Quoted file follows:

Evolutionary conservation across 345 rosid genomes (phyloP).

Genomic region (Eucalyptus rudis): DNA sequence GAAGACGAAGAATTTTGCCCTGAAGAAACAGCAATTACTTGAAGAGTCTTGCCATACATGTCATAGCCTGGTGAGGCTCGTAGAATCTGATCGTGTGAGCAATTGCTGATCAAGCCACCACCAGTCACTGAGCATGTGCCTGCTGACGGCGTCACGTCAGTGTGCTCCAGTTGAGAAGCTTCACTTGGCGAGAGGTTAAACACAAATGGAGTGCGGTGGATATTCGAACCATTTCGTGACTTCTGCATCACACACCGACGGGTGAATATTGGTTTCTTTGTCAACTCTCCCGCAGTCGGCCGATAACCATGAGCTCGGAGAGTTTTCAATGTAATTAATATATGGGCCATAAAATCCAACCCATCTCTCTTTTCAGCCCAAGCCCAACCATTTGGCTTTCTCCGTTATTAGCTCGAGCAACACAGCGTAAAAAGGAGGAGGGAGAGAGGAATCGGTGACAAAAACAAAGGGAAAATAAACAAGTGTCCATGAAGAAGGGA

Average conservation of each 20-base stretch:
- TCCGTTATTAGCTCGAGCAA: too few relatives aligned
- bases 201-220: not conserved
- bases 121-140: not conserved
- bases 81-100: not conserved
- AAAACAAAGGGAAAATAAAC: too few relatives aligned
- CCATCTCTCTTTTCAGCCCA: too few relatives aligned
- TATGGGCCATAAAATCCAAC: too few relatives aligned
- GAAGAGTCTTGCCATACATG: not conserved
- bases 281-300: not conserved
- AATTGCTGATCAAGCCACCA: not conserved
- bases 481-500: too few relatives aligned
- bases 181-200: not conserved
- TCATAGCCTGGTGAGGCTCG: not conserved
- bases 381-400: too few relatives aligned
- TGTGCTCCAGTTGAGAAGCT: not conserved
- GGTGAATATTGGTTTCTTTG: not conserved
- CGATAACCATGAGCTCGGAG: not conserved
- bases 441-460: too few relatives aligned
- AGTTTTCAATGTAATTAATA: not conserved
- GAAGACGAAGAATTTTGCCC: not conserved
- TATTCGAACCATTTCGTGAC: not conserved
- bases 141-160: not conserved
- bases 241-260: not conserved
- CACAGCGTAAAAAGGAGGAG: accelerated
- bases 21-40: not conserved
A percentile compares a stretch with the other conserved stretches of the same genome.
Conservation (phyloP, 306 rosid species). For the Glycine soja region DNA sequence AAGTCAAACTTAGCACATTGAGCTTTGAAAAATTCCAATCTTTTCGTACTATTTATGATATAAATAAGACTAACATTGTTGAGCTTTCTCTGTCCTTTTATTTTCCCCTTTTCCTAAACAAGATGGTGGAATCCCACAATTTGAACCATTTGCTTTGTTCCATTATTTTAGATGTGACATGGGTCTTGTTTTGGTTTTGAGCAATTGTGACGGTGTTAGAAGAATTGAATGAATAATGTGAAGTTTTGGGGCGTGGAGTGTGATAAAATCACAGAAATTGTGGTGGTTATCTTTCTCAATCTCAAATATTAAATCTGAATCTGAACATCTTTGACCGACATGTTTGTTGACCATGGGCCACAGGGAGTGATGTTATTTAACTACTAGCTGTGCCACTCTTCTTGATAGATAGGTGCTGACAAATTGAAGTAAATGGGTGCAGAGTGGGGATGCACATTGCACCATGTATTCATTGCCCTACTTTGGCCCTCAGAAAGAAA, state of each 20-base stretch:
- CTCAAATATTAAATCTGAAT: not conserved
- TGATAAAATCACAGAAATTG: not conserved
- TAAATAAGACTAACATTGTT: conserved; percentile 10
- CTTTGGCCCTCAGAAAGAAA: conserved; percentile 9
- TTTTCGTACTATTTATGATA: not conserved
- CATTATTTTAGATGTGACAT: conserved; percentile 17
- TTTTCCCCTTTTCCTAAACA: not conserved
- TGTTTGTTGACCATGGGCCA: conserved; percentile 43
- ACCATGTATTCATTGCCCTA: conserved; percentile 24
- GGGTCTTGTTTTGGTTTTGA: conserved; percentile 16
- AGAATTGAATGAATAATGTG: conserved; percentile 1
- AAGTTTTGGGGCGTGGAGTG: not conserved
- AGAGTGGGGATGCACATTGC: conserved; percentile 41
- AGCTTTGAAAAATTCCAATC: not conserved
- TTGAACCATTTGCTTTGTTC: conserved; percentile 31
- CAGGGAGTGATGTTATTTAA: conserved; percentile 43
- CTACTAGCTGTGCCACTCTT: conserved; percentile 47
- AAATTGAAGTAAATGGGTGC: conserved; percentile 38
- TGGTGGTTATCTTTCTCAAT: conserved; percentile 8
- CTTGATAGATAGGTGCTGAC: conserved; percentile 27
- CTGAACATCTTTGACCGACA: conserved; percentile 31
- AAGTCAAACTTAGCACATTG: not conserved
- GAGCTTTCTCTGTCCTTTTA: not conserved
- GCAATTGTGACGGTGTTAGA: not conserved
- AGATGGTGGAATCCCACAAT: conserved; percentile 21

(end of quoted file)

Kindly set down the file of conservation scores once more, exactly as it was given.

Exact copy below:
Evolutionary conservation across 345 rosid genomes (phyloP).

Genomic region (Eucalyptus rudis): DNA sequence GAAGACGAAGAATTTTGCCCTGAAGAAACAGCAATTACTTGAAGAGTCTTGCCATACATGTCATAGCCTGGTGAGGCTCGTAGAATCTGATCGTGTGAGCAATTGCTGATCAAGCCACCACCAGTCACTGAGCATGTGCCTGCTGACGGCGTCACGTCAGTGTGCTCCAGTTGAGAAGCTTCACTTGGCGAGAGGTTAAACACAAATGGAGTGCGGTGGATATTCGAACCATTTCGTGACTTCTGCATCACACACCGACGGGTGAATATTGGTTTCTTTGTCAACTCTCCCGCAGTCGGCCGATAACCATGAGCTCGGAGAGTTTTCAATGTAATTAATATATGGGCCATAAAATCCAACCCATCTCTCTTTTCAGCCCAAGCCCAACCATTTGGCTTTCTCCGTTATTAGCTCGAGCAACACAGCGTAAAAAGGAGGAGGGAGAGAGGAATCGGTGACAAAAACAAAGGGAAAATAAACAAGTGTCCATGAAGAAGGGA

Average conservation of each 20-base stretch:
- TCCGTTATTAGCTCGAGCAA: too few relatives aligned
- bases 201-220: not conserved
- bases 121-140: not conserved
- bases 81-100: not conserved
- AAAACAAAGGGAAAATAAAC: too few relatives aligned
- CCATCTCTCTTTTCAGCCCA: too few relatives aligned
- TATGGGCCATAAAATCCAAC: too few relatives aligned
- GAAGAGTCTTGCCATACATG: not conserved
- bases 281-300: not conserved
- AATTGCTGATCAAGCCACCA: not conserved
- bases 481-500: too few relatives aligned
- bases 181-200: not conserved
- TCATAGCCTGGTGAGGCTCG: not conserved
- bases 381-400: too few relatives aligned
- TGTGCTCCAGTTGAGAAGCT: not conserved
- GGTGAATATTGGTTTCTTTG: not conserved
- CGATAACCATGAGCTCGGAG: not conserved
- bases 441-460: too few relatives aligned
- AGTTTTCAATGTAATTAATA: not conserved
- GAAGACGAAGAATTTTGCCC: not conserved
- TATTCGAACCATTTCGTGAC: not conserved
- bases 141-160: not conserved
- bases 241-260: not conserved
- CACAGCGTAAAAAGGAGGAG: accelerated
- bases 21-40: not conserved
A percentile compares a stretch with the other conserved stretches of the same genome.
Conservation (phyloP, 306 rosid species). For the Glycine soja region DNA sequence AAGTCAAACTTAGCACATTGAGCTTTGAAAAATTCCAATCTTTTCGTACTATTTATGATATAAATAAGACTAACATTGTTGAGCTTTCTCTGTCCTTTTATTTTCCCCTTTTCCTAAACAAGATGGTGGAATCCCACAATTTGAACCATTTGCTTTGTTCCATTATTTTAGATGTGACATGGGTCTTGTTTTGGTTTTGAGCAATTGTGACGGTGTTAGAAGAATTGAATGAATAATGTGAAGTTTTGGGGCGTGGAGTGTGATAAAATCACAGAAATTGTGGTGGTTATCTTTCTCAATCTCAAATATTAAATCTGAATCTGAACATCTTTGACCGACATGTTTGTTGACCATGGGCCACAGGGAGTGATGTTATTTAACTACTAGCTGTGCCACTCTTCTTGATAGATAGGTGCTGACAAATTGAAGTAAATGGGTGCAGAGTGGGGATGCACATTGCACCATGTATTCATTGCCCTACTTTGGCCCTCAGAAAGAAA, state of each 20-base stretch:
- CTCAAATATTAAATCTGAAT: not conserved
- TGATAAAATCACAGAAATTG: not conserved
- TAAATAAGACTAACATTGTT: conserved; percentile 10
- CTTTGGCCCTCAGAAAGAAA: conserved; percentile 9
- TTTTCGTACTATTTATGATA: not conserved
- CATTATTTTAGATGTGACAT: conserved; percentile 17
- TTTTCCCCTTTTCCTAAACA: not conserved
- TGTTTGTTGACCATGGGCCA: conserved; percentile 43
- ACCATGTATTCATTGCCCTA: conserved; percentile 24
- GGGTCTTGTTTTGGTTTTGA: conserved; percentile 16
- AGAATTGAATGAATAATGTG: conserved; percentile 1
- AAGTTTTGGGGCGTGGAGTG: not conserved
- AGAGTGGGGATGCACATTGC: conserved; percentile 41
- AGCTTTGAAAAATTCCAATC: not conserved
- TTGAACCATTTGCTTTGTTC: conserved; percentile 31
- CAGGGAGTGATGTTATTTAA: conserved; percentile 43
- CTACTAGCTGTGCCACTCTT: conserved; percentile 47
- AAATTGAAGTAAATGGGTGC: conserved; percentile 38
- TGGTGGTTATCTTTCTCAAT: conserved; percentile 8
- CTTGATAGATAGGTGCTGAC: conserved; percentile 27
- CTGAACATCTTTGACCGACA: conserved; percentile 31
- AAGTCAAACTTAGCACATTG: not conserved
- GAGCTTTCTCTGTCCTTTTA: not conserved
- GCAATTGTGACGGTGTTAGA: not conserved
- AGATGGTGGAATCCCACAAT: conserved; percentile 21